It there a way to stop a method immediately?

Let say I have a method def computation(): String = ??? which a CPU-bound task and provided by a third party.
How can I call computation() and wait for x minutes, if it does not finish in x minute, I want to get a Left and kill the task totally otherwise I get a Right(result)
I have tried

  • Await.ready
  • Await.result
  • Thread.interrupt
  • ExecutorService.shutdown
  • ExecutorService.shutdownNow
    They just give me a exception, but not stopping the computaion immediately.
1 Like

The Java Future returned by executor.submit has a get method that can be passed a timeout.
Wrap it in a Try to catch the exception and map it to an Either. Before returning a Left for the exception, call executor.shutdownNow() to interrupt the active thread.


class TimeoutCallable[T](callable: Callable[T], timeout: Duration)
  extends Callable[Either[Throwable, T]] {

  override def call(): Either[Throwable, T] = {
    // Use something like Executors.newSingleThreadExecutor if you do not use virtual threads from Loom (JDK 21)
    Using.resource(Executors.newVirtualThreadPerTaskExecutor()) { executor =>
      Try {
          .get(timeout.length, TimeUnit.of(timeout.unit.toChronoUnit))
      } match {
        case Failure(exception) =>
        case Success(value) =>



val result: Either[Throwable, String] = 
    new TimeoutCallable(() => computation(), 1.second).call()


I will have a try.

The answer is no, if the thread does not want to relinquish control, there is little you can do about it.

(You can terminate the JVM.)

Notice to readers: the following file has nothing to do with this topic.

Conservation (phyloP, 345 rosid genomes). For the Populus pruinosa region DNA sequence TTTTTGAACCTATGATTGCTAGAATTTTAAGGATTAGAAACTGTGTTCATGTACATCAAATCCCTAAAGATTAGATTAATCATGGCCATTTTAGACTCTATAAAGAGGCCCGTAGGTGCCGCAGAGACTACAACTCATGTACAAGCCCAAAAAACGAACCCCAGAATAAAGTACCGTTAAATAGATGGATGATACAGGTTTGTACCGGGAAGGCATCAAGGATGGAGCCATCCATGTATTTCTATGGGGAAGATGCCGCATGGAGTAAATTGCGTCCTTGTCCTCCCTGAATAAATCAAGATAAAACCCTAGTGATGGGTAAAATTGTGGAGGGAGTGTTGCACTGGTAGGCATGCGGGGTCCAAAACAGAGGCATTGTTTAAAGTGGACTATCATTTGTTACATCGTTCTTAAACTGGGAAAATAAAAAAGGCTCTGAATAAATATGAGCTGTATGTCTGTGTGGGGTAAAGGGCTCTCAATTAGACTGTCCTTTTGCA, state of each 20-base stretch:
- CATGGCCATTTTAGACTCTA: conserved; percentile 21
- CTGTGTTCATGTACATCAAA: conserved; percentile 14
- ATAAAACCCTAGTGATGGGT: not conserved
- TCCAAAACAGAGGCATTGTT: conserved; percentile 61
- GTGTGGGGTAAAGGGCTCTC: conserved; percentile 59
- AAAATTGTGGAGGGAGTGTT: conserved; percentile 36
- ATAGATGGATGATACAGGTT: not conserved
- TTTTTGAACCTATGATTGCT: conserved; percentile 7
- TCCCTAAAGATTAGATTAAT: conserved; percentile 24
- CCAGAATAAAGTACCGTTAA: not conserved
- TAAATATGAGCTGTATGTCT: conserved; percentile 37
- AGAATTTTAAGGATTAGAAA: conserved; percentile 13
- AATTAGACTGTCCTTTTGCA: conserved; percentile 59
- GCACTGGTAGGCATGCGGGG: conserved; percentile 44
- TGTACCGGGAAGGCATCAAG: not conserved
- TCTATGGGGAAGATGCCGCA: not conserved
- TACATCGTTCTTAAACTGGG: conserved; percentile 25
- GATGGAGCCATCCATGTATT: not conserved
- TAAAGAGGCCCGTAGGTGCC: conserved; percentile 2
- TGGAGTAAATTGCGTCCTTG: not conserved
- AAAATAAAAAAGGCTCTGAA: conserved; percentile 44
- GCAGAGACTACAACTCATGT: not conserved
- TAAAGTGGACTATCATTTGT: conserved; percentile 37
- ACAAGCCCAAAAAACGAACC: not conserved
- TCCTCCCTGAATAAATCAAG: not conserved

The Javadoc for shutdown says

There are no guarantees beyond best-effort attempts to stop processing actively executing tasks. This implementation interrupts tasks via Thread.interrupt(); any task that fails to respond to interrupts may never terminate.

If you are lucky the code running on the thread will do something that tests interrupt status and bail.


This did work out for me:

import scala.concurrent.duration.*
import cats.effect.IO

object Example:
  def veryExpensive(n: Long): Long =
    if (n < 10000L) { Thread.sleep(10); veryExpensive(n + 1) } else n

  def check(n: Long) = IO.interruptibleMany(veryExpensive(n)).timeout(2.seconds).attempt

  def runOk = check(9999).unsafeRunSync()
  def runFail = check(0).unsafeRunSync()

scala> Example.runFail
val res2: Either[Throwable, Long] = Left(java.util.concurrent.TimeoutException: 2 seconds)
scala> Example.runOk
val res3: Either[Throwable, Long] = Right(10000)

As far as I understand, it’s not guaranteeed to interrupt, but will do the best and will keep repeating.

Upd: if I remove Thread.sleep make the number bigger - it indeed fails to interrupt. Perhaps purely CPU-bound tasks indeed are harder to interrupt.

Count me among the unlucky ones. This has been a perennial problem for me because I need to run tests on student code. For years, I used the deprecated stop method in a very controlled way, but now that it’s going away, I can’t even do that. I check for interrupts within the testing code as often as possible, e.g.:

while someCondition do interruptibly { ... }

where interruptibly is defined as:

inline def interruptibly[A](inline code: A): A =
   if Thread.interrupted() then throw InterruptedException() else code

But if the infinite loop (or tail recursion) is in the student code, I’m stuck. I use other tricks (making students inherit from classes that check for interrupts in their constructor and their equals method, for instance), but nothing is foolproof. I wish someone would come up with a solution (instrumented bytecode dedicated to teaching?) and if other educators have great ideas, I’d love to hear from them.